DEVELOPMENTAL MEDICINE & CHILD NEUROLOGY ORIGINAL ARTICLE
Preliteracy impairments in children with neuroﬁbromatosis type 1
SHELLEY S ARNOLD
JONATHAN M PAYNE
KATHRYN N NORTH
1 Institute for Neuroscience and Muscle Research, The Children’s Hospital at Westmead, Sydney, NSW; 2 Discipline of Child and Adolescent Health, Sydney Medical
School, The University of Sydney, Sydney, NSW; 3 Murdoch Children’s Research Institute, The Royal Children’s Hospital, Melbourne, Vic.; 4 Department of Pediatrics,
University of Melbourne, Melbourne, Vic.; 5 Children’s Hospital Education Research Institute, The Children’s Hospital at Westmead, Sydney, NSW, Australia.
Correspondence to Belinda Barton at The Children’s Hospital at Westmead, Locked Bag 4001, Westmead 2145, NSW, Australia. E-mail: email@example.com
This article is commented on by Thompson on page 642 of this issue.
Accepted for publication 20th February
Published online 18th April 2018.
NF1 Neuroﬁbromatosis type 1
RAN Rapid automatic naming
SES Socio-economic status
This cross-sectional study aimed to examine the preliteracy abilities of young children
with neuroﬁbromatosis type 1 (NF1) and to identify which of these abilities best predicted
conventional literacy (spelling).
Forty-two children with NF1 (23 males, 19 females; mean age [SD] 5y 6mo [6mo])
were compared with 32 unaffected children (15 males, 17 females; mean age [SD] 5y 4mo
[6mo]). All children completed a comprehensive cognitive assessment including measures of
phonological processing (phonological awareness, phonological memory, rapid automatic
naming) and letter-sound knowledge.
Children with NF1 performed signiﬁcantly poorer than the comparison group across
all cognitive and preliteracy domains, with speciﬁc weaknesses evident in phonological
=14.13, p<0.001, partial g
=0.17), phonological memory (F
=0.17), and letter-sound knowledge (F
=5.65, p=0.020, partial g
=0.07). Within the
group with NF1 group, over a third of children demonstrated impairment in at least one
phonological processing domain and the risk of phonological impairment was 5.60 times that
of unaffected children. Children’s letter-sound knowledge was the strongest predictor of
conventional literacy (spelling).
This study establishes that preliteracy deﬁcits are present and detectable in
young children with NF1. As a result of the high incidence of preliteracy impairment, we
recommend screening phonological awareness and letter-sound knowledge to identify risk of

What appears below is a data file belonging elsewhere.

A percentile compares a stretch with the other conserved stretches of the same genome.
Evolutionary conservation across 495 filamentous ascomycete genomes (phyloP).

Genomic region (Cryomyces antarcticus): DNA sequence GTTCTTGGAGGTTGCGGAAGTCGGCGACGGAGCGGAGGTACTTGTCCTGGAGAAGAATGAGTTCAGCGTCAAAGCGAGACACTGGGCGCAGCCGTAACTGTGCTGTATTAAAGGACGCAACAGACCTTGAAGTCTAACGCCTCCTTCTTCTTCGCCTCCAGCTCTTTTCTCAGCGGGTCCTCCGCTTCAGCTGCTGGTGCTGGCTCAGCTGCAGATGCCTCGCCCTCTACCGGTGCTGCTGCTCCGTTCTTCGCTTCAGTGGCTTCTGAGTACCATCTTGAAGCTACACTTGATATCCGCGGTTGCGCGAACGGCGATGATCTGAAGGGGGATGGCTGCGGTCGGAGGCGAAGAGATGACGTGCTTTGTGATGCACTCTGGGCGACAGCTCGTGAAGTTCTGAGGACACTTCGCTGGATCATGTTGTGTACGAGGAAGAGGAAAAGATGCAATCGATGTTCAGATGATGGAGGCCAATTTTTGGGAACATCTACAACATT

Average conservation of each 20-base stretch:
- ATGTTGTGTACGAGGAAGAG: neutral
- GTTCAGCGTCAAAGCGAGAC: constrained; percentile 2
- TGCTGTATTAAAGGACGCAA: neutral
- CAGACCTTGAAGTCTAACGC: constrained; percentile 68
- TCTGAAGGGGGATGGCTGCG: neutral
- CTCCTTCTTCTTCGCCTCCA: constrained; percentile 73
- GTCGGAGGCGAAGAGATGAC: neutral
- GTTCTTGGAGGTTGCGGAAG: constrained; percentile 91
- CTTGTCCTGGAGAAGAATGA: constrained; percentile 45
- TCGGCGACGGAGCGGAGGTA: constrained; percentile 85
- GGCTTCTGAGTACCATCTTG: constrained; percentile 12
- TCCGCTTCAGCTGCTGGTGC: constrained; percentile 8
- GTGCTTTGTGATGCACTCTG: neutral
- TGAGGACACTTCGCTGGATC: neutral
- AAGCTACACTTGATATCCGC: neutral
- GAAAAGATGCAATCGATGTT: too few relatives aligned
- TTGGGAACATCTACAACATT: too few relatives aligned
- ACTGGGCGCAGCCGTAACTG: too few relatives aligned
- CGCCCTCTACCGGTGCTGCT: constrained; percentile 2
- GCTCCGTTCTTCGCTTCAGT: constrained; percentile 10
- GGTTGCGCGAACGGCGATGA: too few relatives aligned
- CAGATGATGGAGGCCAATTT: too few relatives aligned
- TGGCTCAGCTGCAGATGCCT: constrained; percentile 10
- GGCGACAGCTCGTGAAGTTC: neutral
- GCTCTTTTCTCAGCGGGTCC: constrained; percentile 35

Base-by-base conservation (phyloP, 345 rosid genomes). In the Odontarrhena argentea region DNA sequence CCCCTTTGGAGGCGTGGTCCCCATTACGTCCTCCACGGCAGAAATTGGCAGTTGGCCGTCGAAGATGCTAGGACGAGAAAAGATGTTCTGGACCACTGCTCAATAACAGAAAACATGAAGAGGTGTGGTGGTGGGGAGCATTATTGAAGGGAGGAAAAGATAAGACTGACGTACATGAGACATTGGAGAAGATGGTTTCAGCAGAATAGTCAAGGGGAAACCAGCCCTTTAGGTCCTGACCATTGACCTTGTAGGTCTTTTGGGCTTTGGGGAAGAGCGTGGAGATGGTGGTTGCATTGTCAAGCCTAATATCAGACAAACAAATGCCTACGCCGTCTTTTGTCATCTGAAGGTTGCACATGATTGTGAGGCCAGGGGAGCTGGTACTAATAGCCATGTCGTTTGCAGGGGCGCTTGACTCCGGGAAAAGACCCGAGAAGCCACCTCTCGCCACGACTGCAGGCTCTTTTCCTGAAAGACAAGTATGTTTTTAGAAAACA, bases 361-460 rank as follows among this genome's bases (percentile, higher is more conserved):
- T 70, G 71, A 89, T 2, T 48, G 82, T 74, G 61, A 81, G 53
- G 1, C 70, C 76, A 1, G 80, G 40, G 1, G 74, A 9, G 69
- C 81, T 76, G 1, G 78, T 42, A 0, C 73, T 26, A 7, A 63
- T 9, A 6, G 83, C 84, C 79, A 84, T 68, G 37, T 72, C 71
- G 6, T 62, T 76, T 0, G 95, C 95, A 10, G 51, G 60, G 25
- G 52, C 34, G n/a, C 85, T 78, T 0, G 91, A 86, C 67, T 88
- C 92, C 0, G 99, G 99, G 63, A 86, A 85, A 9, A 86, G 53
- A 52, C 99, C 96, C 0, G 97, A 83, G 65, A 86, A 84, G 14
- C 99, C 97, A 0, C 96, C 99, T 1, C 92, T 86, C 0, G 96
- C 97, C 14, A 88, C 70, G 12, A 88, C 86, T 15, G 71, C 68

future learning disorders.
Neuroﬁbromatosis type 1 (NF1) is a common neurogenetic
disorder that affects multiple systems throughout the body.
It is primarily characterized by skin features including caf
au lait spots, axillary freckling, cutaneous neuroﬁbromas,
and iris hamartomas (Lisch nodules).
In addition to physi-
cal manifestations, children with NF1 frequently experi-
ence deﬁcits in a range of cognitive domains including
visuoperception, executive functioning, attention, and lan-
Academic underachievement is also common in
with reading disabilities highly prevalent.
67% of school-aged children with NF1 demonstrate sin-
gle-word reading impairments
and there are high rates of
reading comprehension difﬁculties.
Despite the high inci-
dence of reading impairment in school-aged children with
NF1, little is known about the development of literacy pre-
cursor skills, such as phonological processing in younger
children. So far, the only study that objectively measured
preliteracy skills in young children with NF1 reported sig-
niﬁcantly poorer letter-word identiﬁcation skills in 40-
month-old children with NF1 compared with typically
While these initial ﬁndings suggest
early signs of later literacy difﬁculties are present and iden-
tiﬁable in young children with NF1, the precise nature of
these difﬁculties is unclear.
In the general population, reading difﬁculties often arise
from a language-based impairment involving weaknesses in
processing sounds of spoken language (i.e. phonological
Research has identiﬁed three distinct yet
related processes, each of which play important roles in the
acquisition of literacy skills: (1) phonological awareness,
the ability to recognize and manipulate sounds of oral lan-
guage; (2) phonological memory, the ability to store and
manipulate verbal information in short-term memory; and
(3) phonological naming, the ability to efﬁciently retrieve
information held in long-term memory (also known as
rapid automatic naming [RAN]).
Combined with letter-
sound knowledge, phonological skills are important for
achieving mastery of the alphabetic principle and, ulti-
mately, successful reading and spelling development.
Owing to the high incidence of reading problems in
school-aged children with NF1 and the lifelong negative
implications of literacy difﬁculties,
it is crucial that
© 2018 Mac Keith Press DOI: 10.1111/dmcn.13768 703